While the world celebrated “International Tiger Day” on July 29, challenges for sustainable conservation of the endangered Royal Bengal Tiger have only increased. Due to growing conflict between humans and tigers, lack of food and habitat, and the threat of poaching, conservation of tigers in Nepal has become more challenging.
Tigers—considered an indicator of the well-being of the ecosystem—are growing in numbers in Nepal. At the Global Tiger Summit 2010 held in St. Petersburg, Russia, Nepal had pledged to double the number of tigers in the world by 2022, as the species was on the verge of extinction. Nepal has also shown its own interest in tiger conservation. By 2018, there were 235 Bengal tigers in Nepal including 93 in Chitwan, 87 in Bardiya, 21 in Banke, 18 in Parsa, and 16 in Shuklaphanta National Park.
Annath Baral, chief conservation officer of Bardiya National Park, says the increase in the number of tigers has added challenges to their conservation. The threat of poaching, growing conflicts with humans, as well as cramped habitats and food shortages, have been major challenges for tiger conservation in recent times. With the increase in the number of tigers, there is an increase in their movement to buffer zones and forest areas. “Development of intermediate zones and encroachment of forest areas has become an issue for the tigers and their habitats.” Baral says. Furthermore, the growth rate of their prey has steadily decreased as the grasslands have substantially depleted in recent years.
“Because the tiger’s habitats are being encroached upon, tigers have started living not only in the parks but also in the community and government forests in buffer zones,” explains Baral. In such cases, the park needs to manage food supply and safe habitat for them. Making grasslands, ponds and other habitats in the park alone may not be sufficient. “Therefore, it is necessary to properly manage food and habitat for wildlife even in community and government forest areas,” he adds.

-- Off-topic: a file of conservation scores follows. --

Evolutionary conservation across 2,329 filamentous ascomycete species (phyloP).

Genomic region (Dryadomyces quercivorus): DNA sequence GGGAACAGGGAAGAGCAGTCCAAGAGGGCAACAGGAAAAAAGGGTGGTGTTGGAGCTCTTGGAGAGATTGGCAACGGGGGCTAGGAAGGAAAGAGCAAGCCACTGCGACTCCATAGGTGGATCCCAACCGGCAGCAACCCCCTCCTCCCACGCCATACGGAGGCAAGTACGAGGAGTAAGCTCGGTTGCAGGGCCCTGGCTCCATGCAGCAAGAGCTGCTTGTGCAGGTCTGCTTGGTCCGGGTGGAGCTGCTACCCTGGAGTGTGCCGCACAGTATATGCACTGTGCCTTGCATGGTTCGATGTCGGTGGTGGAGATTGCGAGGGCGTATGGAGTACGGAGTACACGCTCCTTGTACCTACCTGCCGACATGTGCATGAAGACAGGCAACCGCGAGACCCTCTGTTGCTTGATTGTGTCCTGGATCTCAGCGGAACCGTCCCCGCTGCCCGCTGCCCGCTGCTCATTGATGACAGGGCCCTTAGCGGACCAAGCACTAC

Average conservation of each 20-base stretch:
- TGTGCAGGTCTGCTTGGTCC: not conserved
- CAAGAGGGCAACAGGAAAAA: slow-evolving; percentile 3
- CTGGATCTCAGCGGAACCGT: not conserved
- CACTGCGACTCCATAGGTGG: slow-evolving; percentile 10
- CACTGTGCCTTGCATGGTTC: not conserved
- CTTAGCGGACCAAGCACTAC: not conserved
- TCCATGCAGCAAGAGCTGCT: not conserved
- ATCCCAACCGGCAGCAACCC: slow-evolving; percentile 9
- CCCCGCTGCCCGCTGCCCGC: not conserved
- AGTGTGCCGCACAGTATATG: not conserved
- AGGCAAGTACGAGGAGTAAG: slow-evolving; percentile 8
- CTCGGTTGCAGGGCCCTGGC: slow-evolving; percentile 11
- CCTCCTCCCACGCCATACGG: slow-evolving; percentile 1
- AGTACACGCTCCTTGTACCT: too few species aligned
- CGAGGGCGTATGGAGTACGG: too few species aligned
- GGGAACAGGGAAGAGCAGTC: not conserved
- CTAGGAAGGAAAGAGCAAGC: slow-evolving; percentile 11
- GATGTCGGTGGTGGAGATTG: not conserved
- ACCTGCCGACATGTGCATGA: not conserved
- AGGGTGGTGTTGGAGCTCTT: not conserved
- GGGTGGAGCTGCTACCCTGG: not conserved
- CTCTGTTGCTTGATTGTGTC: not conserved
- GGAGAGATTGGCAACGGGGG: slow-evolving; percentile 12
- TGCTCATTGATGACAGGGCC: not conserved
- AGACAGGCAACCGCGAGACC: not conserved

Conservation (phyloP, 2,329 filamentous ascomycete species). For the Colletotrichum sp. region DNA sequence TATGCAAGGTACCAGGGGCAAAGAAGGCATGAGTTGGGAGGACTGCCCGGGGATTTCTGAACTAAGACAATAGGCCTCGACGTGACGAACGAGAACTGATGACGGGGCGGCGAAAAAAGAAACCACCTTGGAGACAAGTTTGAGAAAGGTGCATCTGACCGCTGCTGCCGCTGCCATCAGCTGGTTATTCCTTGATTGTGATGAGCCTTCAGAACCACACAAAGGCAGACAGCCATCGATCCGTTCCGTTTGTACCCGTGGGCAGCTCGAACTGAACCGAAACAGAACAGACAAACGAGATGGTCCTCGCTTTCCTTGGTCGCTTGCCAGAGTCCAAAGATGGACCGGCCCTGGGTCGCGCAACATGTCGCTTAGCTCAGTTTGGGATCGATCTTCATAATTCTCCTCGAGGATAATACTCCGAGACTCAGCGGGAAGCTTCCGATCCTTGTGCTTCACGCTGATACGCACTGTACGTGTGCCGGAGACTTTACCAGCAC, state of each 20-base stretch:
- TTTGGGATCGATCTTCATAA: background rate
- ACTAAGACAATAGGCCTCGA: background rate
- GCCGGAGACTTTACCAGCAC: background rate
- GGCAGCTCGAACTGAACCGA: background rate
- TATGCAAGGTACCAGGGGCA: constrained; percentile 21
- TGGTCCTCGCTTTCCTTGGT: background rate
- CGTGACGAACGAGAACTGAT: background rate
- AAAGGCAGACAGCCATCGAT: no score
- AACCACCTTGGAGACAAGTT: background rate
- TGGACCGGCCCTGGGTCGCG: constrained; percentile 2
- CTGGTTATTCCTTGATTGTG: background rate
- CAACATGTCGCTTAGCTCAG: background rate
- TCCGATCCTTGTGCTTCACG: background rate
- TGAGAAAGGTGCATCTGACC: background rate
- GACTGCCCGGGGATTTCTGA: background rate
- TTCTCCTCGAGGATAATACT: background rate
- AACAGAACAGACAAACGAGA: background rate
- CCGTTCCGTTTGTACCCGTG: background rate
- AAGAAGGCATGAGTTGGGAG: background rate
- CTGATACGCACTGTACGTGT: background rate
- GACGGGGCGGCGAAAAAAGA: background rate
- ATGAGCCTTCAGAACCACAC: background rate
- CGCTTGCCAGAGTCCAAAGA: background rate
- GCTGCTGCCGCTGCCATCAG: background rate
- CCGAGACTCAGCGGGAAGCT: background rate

With the increase in the number of tigers, lack of food has created a situation of conflict between humans and wildlife. Baral says the park has been working every year for the conservation of tigers, grasslands, ponds, habitats and other food supplies. According to Baral, there has even been interaction at the community level, including awareness programs, to help mitigate the conflict with tigers.
Nine people have been killed and two others injured in separate incidents on the Banke-Bardiya Complex, a natural habitat of tigers, over a period of two years. As the number of tigers has increased, so has the loss of property.
According to Rabin Kadaria, a conservation officer of the National Nature Fund Bardiya Conservation Program, seven tigers died in the complex in the same period. Since 2018, one tiger has been killed in Bardiya and two in Banke by poachers. “One tiger was unfortunately killed in an electric trap in Patabhar of Bardiya. While two tigers died in a road accident on the highway. A man-eating tiger has died after being taken under control by park authorities,” he informs.
“If we don’t pay attention to sustainable conservation of tigers, there is no point in immediate conservation," Kadaria adds. “Conflicts between human and tigers, food and habitat, as well as the threat of poaching are some of the hurdles we face.”